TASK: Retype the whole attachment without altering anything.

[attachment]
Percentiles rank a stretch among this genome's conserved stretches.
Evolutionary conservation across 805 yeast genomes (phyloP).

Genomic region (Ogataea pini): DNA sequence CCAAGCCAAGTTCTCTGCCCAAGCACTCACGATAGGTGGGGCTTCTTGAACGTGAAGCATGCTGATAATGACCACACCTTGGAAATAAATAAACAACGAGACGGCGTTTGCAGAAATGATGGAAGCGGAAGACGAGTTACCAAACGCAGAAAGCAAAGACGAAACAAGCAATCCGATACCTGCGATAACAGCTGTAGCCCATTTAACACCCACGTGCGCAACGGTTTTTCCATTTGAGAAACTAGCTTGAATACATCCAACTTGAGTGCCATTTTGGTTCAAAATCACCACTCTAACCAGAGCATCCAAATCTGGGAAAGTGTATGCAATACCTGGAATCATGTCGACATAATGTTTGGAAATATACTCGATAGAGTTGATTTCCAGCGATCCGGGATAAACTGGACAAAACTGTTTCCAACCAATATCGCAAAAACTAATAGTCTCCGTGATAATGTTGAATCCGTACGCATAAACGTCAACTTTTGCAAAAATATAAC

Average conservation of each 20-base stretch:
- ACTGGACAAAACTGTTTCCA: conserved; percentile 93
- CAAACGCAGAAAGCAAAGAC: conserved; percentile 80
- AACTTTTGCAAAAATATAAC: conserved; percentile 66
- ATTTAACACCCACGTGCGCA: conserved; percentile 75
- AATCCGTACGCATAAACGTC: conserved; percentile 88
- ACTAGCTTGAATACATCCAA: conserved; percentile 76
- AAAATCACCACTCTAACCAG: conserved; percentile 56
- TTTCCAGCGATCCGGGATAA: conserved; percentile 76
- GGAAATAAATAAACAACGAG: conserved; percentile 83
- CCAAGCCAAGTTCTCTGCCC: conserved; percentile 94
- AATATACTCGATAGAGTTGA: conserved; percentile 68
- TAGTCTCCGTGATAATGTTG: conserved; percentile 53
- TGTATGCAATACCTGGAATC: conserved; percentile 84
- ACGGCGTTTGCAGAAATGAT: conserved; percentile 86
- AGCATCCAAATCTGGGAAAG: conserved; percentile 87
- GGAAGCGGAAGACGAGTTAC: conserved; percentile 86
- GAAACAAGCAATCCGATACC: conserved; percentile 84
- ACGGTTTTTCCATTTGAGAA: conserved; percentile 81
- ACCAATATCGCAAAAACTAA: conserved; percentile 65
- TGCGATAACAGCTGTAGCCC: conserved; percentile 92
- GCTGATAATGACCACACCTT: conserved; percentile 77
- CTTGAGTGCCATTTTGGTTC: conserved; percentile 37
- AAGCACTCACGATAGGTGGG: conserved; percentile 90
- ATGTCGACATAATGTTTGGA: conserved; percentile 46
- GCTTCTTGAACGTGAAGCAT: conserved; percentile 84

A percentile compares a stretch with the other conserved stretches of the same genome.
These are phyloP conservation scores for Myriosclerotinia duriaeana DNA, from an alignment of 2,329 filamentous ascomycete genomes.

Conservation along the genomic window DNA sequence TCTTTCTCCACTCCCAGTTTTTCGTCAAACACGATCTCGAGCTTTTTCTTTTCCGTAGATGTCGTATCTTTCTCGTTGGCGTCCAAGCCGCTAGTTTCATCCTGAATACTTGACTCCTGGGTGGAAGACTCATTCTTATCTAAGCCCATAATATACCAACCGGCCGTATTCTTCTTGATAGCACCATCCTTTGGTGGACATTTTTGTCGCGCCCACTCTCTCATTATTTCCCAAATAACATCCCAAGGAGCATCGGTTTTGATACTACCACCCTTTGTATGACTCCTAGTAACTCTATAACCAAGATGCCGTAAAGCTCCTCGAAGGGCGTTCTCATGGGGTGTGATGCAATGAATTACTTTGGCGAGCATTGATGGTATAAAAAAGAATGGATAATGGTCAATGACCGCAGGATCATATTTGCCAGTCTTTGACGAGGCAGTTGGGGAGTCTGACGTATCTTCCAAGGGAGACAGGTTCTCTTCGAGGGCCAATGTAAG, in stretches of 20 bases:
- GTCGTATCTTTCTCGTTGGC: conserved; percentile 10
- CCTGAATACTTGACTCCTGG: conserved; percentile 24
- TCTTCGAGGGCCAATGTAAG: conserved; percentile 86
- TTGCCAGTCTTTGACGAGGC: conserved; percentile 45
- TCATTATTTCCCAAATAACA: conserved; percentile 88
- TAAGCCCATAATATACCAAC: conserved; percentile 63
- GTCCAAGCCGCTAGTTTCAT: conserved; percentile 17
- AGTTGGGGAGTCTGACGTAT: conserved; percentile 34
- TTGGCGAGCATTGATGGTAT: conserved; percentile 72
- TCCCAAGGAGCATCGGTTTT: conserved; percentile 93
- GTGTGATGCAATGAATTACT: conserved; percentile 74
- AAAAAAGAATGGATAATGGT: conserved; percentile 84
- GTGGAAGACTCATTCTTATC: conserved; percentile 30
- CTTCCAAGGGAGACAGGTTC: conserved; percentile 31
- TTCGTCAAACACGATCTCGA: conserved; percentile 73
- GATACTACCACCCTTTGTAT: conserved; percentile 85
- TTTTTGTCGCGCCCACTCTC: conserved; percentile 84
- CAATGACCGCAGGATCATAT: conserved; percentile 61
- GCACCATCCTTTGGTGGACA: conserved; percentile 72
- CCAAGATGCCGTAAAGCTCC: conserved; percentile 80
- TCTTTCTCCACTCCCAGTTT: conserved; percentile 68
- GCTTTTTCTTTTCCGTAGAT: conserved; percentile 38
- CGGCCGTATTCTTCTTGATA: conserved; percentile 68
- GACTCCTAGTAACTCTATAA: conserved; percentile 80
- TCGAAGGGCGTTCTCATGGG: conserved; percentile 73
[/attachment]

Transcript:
Percentiles rank a stretch among this genome's conserved stretches.
Evolutionary conservation across 805 yeast genomes (phyloP).

Genomic region (Ogataea pini): DNA sequence CCAAGCCAAGTTCTCTGCCCAAGCACTCACGATAGGTGGGGCTTCTTGAACGTGAAGCATGCTGATAATGACCACACCTTGGAAATAAATAAACAACGAGACGGCGTTTGCAGAAATGATGGAAGCGGAAGACGAGTTACCAAACGCAGAAAGCAAAGACGAAACAAGCAATCCGATACCTGCGATAACAGCTGTAGCCCATTTAACACCCACGTGCGCAACGGTTTTTCCATTTGAGAAACTAGCTTGAATACATCCAACTTGAGTGCCATTTTGGTTCAAAATCACCACTCTAACCAGAGCATCCAAATCTGGGAAAGTGTATGCAATACCTGGAATCATGTCGACATAATGTTTGGAAATATACTCGATAGAGTTGATTTCCAGCGATCCGGGATAAACTGGACAAAACTGTTTCCAACCAATATCGCAAAAACTAATAGTCTCCGTGATAATGTTGAATCCGTACGCATAAACGTCAACTTTTGCAAAAATATAAC

Average conservation of each 20-base stretch:
- ACTGGACAAAACTGTTTCCA: conserved; percentile 93
- CAAACGCAGAAAGCAAAGAC: conserved; percentile 80
- AACTTTTGCAAAAATATAAC: conserved; percentile 66
- ATTTAACACCCACGTGCGCA: conserved; percentile 75
- AATCCGTACGCATAAACGTC: conserved; percentile 88
- ACTAGCTTGAATACATCCAA: conserved; percentile 76
- AAAATCACCACTCTAACCAG: conserved; percentile 56
- TTTCCAGCGATCCGGGATAA: conserved; percentile 76
- GGAAATAAATAAACAACGAG: conserved; percentile 83
- CCAAGCCAAGTTCTCTGCCC: conserved; percentile 94
- AATATACTCGATAGAGTTGA: conserved; percentile 68
- TAGTCTCCGTGATAATGTTG: conserved; percentile 53
- TGTATGCAATACCTGGAATC: conserved; percentile 84
- ACGGCGTTTGCAGAAATGAT: conserved; percentile 86
- AGCATCCAAATCTGGGAAAG: conserved; percentile 87
- GGAAGCGGAAGACGAGTTAC: conserved; percentile 86
- GAAACAAGCAATCCGATACC: conserved; percentile 84
- ACGGTTTTTCCATTTGAGAA: conserved; percentile 81
- ACCAATATCGCAAAAACTAA: conserved; percentile 65
- TGCGATAACAGCTGTAGCCC: conserved; percentile 92
- GCTGATAATGACCACACCTT: conserved; percentile 77
- CTTGAGTGCCATTTTGGTTC: conserved; percentile 37
- AAGCACTCACGATAGGTGGG: conserved; percentile 90
- ATGTCGACATAATGTTTGGA: conserved; percentile 46
- GCTTCTTGAACGTGAAGCAT: conserved; percentile 84

A percentile compares a stretch with the other conserved stretches of the same genome.
These are phyloP conservation scores for Myriosclerotinia duriaeana DNA, from an alignment of 2,329 filamentous ascomycete genomes.

Conservation along the genomic window DNA sequence TCTTTCTCCACTCCCAGTTTTTCGTCAAACACGATCTCGAGCTTTTTCTTTTCCGTAGATGTCGTATCTTTCTCGTTGGCGTCCAAGCCGCTAGTTTCATCCTGAATACTTGACTCCTGGGTGGAAGACTCATTCTTATCTAAGCCCATAATATACCAACCGGCCGTATTCTTCTTGATAGCACCATCCTTTGGTGGACATTTTTGTCGCGCCCACTCTCTCATTATTTCCCAAATAACATCCCAAGGAGCATCGGTTTTGATACTACCACCCTTTGTATGACTCCTAGTAACTCTATAACCAAGATGCCGTAAAGCTCCTCGAAGGGCGTTCTCATGGGGTGTGATGCAATGAATTACTTTGGCGAGCATTGATGGTATAAAAAAGAATGGATAATGGTCAATGACCGCAGGATCATATTTGCCAGTCTTTGACGAGGCAGTTGGGGAGTCTGACGTATCTTCCAAGGGAGACAGGTTCTCTTCGAGGGCCAATGTAAG, in stretches of 20 bases:
- GTCGTATCTTTCTCGTTGGC: conserved; percentile 10
- CCTGAATACTTGACTCCTGG: conserved; percentile 24
- TCTTCGAGGGCCAATGTAAG: conserved; percentile 86
- TTGCCAGTCTTTGACGAGGC: conserved; percentile 45
- TCATTATTTCCCAAATAACA: conserved; percentile 88
- TAAGCCCATAATATACCAAC: conserved; percentile 63
- GTCCAAGCCGCTAGTTTCAT: conserved; percentile 17
- AGTTGGGGAGTCTGACGTAT: conserved; percentile 34
- TTGGCGAGCATTGATGGTAT: conserved; percentile 72
- TCCCAAGGAGCATCGGTTTT: conserved; percentile 93
- GTGTGATGCAATGAATTACT: conserved; percentile 74
- AAAAAAGAATGGATAATGGT: conserved; percentile 84
- GTGGAAGACTCATTCTTATC: conserved; percentile 30
- CTTCCAAGGGAGACAGGTTC: conserved; percentile 31
- TTCGTCAAACACGATCTCGA: conserved; percentile 73
- GATACTACCACCCTTTGTAT: conserved; percentile 85
- TTTTTGTCGCGCCCACTCTC: conserved; percentile 84
- CAATGACCGCAGGATCATAT: conserved; percentile 61
- GCACCATCCTTTGGTGGACA: conserved; percentile 72
- CCAAGATGCCGTAAAGCTCC: conserved; percentile 80
- TCTTTCTCCACTCCCAGTTT: conserved; percentile 68
- GCTTTTTCTTTTCCGTAGAT: conserved; percentile 38
- CGGCCGTATTCTTCTTGATA: conserved; percentile 68
- GACTCCTAGTAACTCTATAA: conserved; percentile 80
- TCGAAGGGCGTTCTCATGGG: conserved; percentile 73